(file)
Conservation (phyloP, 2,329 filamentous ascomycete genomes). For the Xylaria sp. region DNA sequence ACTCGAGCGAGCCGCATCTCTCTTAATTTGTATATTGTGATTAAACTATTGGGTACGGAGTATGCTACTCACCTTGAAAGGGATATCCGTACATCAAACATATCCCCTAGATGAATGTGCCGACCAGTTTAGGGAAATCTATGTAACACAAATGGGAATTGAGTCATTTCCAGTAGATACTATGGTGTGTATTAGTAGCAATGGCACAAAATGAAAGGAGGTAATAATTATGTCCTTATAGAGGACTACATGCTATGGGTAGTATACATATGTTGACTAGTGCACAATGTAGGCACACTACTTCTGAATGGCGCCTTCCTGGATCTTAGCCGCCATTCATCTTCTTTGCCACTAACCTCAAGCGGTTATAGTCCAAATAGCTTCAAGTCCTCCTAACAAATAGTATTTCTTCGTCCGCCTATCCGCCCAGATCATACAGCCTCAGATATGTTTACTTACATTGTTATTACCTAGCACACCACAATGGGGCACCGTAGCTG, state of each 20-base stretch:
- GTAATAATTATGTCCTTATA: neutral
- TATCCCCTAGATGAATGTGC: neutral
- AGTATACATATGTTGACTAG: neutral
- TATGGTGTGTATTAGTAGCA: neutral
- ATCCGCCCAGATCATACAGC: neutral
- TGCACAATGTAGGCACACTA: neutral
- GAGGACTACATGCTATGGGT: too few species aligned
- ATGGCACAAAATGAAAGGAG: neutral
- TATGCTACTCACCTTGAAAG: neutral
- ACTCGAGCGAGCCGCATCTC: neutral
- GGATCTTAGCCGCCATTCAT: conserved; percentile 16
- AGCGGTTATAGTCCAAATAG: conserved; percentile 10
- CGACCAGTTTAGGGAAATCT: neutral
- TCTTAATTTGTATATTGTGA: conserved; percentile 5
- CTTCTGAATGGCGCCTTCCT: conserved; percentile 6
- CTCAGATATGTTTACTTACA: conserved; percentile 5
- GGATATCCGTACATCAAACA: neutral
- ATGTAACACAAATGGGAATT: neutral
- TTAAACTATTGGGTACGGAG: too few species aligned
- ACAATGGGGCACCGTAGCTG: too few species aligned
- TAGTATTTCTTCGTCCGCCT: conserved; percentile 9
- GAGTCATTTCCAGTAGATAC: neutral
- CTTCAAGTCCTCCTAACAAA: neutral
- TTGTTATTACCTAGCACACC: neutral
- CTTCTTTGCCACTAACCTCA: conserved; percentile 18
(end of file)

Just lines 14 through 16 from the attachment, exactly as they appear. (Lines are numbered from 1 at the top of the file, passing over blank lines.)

- CGACCAGTTTAGGGAAATCT: neutral
- TCTTAATTTGTATATTGTGA: conserved; percentile 5
- CTTCTGAATGGCGCCTTCCT: conserved; percentile 6